Amanita phalloides

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Related to Amanita phalloides: Amanita muscaria, Amanita ocreata
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Noun1.Amanita phalloides - extremely poisonous usually white fungus with a prominent cup-shaped baseAmanita phalloides - extremely poisonous usually white fungus with a prominent cup-shaped base; differs from edible Agaricus only in its white gills
agaric - a saprophytic fungus of the order Agaricales having an umbrellalike cap with gills on the underside
Amanita, genus Amanita - genus of widely distributed agarics that have white spores and are poisonous with few exceptions
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References in periodicals archive ?
Amanita phalloides also known as the death cap is a mushroom that accounts for over 90 % of all fatal mushroom poisonings across the globe.
The ectomycorrhizal fungus Amanita phalloides was introduced and is expanding its range on the west coast of North America.
The poisonous fungus, Amanita Phalloides, is better known by what name?
Amanita phalloides, colloquially known as the "death cap," belongs to the Phalloideae section of the Amanita family of mushrooms and is responsible for most deaths following ingestion of foraged mushrooms worldwide (1).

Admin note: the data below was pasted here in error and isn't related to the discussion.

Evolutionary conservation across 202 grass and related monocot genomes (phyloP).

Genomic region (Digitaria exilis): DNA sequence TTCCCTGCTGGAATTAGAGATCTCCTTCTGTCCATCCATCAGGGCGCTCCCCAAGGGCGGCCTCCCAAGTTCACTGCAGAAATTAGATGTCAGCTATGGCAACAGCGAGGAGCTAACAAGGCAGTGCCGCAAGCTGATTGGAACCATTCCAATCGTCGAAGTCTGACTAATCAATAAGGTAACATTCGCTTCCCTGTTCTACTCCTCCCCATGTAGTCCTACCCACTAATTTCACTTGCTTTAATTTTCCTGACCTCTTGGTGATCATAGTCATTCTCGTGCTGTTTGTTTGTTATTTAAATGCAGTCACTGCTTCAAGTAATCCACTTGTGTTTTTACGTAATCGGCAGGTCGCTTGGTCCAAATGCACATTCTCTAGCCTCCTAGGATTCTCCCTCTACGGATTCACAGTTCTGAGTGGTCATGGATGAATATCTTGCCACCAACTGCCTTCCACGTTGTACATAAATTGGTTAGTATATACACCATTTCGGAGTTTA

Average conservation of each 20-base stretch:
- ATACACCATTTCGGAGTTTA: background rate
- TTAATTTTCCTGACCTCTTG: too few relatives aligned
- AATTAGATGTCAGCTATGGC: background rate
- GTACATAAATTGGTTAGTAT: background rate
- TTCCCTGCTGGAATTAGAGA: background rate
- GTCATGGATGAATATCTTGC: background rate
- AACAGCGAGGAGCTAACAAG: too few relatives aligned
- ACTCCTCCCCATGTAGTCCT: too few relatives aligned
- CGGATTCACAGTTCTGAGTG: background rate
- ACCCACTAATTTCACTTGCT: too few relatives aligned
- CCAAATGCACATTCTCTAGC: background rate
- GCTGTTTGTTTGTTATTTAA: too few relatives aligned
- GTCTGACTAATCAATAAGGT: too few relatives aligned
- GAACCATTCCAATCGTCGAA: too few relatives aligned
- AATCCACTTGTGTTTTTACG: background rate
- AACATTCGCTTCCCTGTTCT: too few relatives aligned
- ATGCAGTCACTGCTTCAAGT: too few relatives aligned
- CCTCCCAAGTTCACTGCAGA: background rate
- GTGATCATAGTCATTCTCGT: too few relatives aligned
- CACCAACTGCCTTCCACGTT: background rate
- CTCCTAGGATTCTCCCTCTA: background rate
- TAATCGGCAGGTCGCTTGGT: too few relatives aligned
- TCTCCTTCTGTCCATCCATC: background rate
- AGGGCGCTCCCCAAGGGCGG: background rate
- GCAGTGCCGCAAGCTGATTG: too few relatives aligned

The fungal species in the Indiana checklist demonstrate the wide range of fungal diversity that exist in the state, and a number of species in the maerofungi checklist have importance to humans, such as deadly poisonous mushrooms (e.g., Amanita phalloides, see Pringle & Vellinga 2006) and choice edibles (e.g., Cantharellus and Morchella, see Molina et al.
I like my sister Constance, and Richard Plantagenet, and Amanita phalloides, the death-cup mushroom.
Mushroom gathering doesn't come without its risks however, and digesting a toxic death cap mushroom (amanita phalloides) can be fatal.
(a,b) Agaricales Agaricaceae Agaricus bisporus -- Agaricus blazei 0.30 op Amanitaceae Amanita komarekensis 0.16 uv Amanita phalloides 0.43 kl Amanita rubescens 0.87 c Amanita sp.
tigrinus slightly more toxic than Cortinarius speciosissimus and Cortinarius orellanus with L[D.sub.50] values of 2.0 g/kg and 3.2 g/kg, respectively [8] but less toxic compared to the 10 mg lethal dose of Amanita phalloides amatoxin reported by Patowary [9].
In animals, silymarin reduces liver injury caused by acetaminophen, carbon tetrachloride, radiation, iron overload, phenylhydrazine, alcohol, cold ischaemia and Amanita phalloides. Silymarin has been used to treat alcoholic liver disease, acute and chronic viral hepatitis and toxin-induced liver diseases.
(10.) Jander S, Bischoff J Treatment of Amanita phalloides poisoning: I Retrospective evaluation of plasmapheresis in 21patients.